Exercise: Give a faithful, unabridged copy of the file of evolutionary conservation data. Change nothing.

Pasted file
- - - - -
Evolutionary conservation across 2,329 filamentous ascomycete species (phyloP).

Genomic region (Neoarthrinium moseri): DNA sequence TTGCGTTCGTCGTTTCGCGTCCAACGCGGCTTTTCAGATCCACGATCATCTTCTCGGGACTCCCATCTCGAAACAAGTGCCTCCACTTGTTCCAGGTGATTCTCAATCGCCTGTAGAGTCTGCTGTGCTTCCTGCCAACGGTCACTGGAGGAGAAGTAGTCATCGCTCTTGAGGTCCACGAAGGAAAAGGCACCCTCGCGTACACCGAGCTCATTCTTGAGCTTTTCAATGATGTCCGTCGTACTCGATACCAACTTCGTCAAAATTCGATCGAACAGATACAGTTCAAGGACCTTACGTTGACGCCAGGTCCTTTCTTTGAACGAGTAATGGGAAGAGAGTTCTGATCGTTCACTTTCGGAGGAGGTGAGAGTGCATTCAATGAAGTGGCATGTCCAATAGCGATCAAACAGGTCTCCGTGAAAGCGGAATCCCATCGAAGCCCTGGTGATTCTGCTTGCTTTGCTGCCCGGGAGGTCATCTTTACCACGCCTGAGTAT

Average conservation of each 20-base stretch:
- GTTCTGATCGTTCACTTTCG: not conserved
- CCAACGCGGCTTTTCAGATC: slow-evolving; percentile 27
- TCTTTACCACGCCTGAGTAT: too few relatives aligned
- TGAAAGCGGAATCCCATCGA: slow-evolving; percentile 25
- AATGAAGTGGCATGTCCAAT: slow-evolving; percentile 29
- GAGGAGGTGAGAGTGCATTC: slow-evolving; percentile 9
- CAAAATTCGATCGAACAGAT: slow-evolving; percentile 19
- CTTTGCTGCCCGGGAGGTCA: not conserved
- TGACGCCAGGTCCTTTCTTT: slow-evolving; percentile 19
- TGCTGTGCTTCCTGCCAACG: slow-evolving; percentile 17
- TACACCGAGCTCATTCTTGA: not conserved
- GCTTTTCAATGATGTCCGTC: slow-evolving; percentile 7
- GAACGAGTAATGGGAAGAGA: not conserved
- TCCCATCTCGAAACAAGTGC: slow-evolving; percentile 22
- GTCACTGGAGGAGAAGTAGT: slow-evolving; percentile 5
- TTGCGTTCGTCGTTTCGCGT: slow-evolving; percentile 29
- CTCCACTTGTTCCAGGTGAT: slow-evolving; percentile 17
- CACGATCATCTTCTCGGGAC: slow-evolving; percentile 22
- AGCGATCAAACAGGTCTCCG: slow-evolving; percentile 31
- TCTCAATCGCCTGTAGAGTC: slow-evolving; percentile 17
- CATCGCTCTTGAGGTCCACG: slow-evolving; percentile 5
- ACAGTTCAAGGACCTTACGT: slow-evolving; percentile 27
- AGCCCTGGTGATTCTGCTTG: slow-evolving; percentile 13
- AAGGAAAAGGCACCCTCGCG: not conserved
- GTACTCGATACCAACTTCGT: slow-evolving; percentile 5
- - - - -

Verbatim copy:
Evolutionary conservation across 2,329 filamentous ascomycete species (phyloP).

Genomic region (Neoarthrinium moseri): DNA sequence TTGCGTTCGTCGTTTCGCGTCCAACGCGGCTTTTCAGATCCACGATCATCTTCTCGGGACTCCCATCTCGAAACAAGTGCCTCCACTTGTTCCAGGTGATTCTCAATCGCCTGTAGAGTCTGCTGTGCTTCCTGCCAACGGTCACTGGAGGAGAAGTAGTCATCGCTCTTGAGGTCCACGAAGGAAAAGGCACCCTCGCGTACACCGAGCTCATTCTTGAGCTTTTCAATGATGTCCGTCGTACTCGATACCAACTTCGTCAAAATTCGATCGAACAGATACAGTTCAAGGACCTTACGTTGACGCCAGGTCCTTTCTTTGAACGAGTAATGGGAAGAGAGTTCTGATCGTTCACTTTCGGAGGAGGTGAGAGTGCATTCAATGAAGTGGCATGTCCAATAGCGATCAAACAGGTCTCCGTGAAAGCGGAATCCCATCGAAGCCCTGGTGATTCTGCTTGCTTTGCTGCCCGGGAGGTCATCTTTACCACGCCTGAGTAT

Average conservation of each 20-base stretch:
- GTTCTGATCGTTCACTTTCG: not conserved
- CCAACGCGGCTTTTCAGATC: slow-evolving; percentile 27
- TCTTTACCACGCCTGAGTAT: too few relatives aligned
- TGAAAGCGGAATCCCATCGA: slow-evolving; percentile 25
- AATGAAGTGGCATGTCCAAT: slow-evolving; percentile 29
- GAGGAGGTGAGAGTGCATTC: slow-evolving; percentile 9
- CAAAATTCGATCGAACAGAT: slow-evolving; percentile 19
- CTTTGCTGCCCGGGAGGTCA: not conserved
- TGACGCCAGGTCCTTTCTTT: slow-evolving; percentile 19
- TGCTGTGCTTCCTGCCAACG: slow-evolving; percentile 17
- TACACCGAGCTCATTCTTGA: not conserved
- GCTTTTCAATGATGTCCGTC: slow-evolving; percentile 7
- GAACGAGTAATGGGAAGAGA: not conserved
- TCCCATCTCGAAACAAGTGC: slow-evolving; percentile 22
- GTCACTGGAGGAGAAGTAGT: slow-evolving; percentile 5
- TTGCGTTCGTCGTTTCGCGT: slow-evolving; percentile 29
- CTCCACTTGTTCCAGGTGAT: slow-evolving; percentile 17
- CACGATCATCTTCTCGGGAC: slow-evolving; percentile 22
- AGCGATCAAACAGGTCTCCG: slow-evolving; percentile 31
- TCTCAATCGCCTGTAGAGTC: slow-evolving; percentile 17
- CATCGCTCTTGAGGTCCACG: slow-evolving; percentile 5
- ACAGTTCAAGGACCTTACGT: slow-evolving; percentile 27
- AGCCCTGGTGATTCTGCTTG: slow-evolving; percentile 13
- AAGGAAAAGGCACCCTCGCG: not conserved
- GTACTCGATACCAACTTCGT: slow-evolving; percentile 5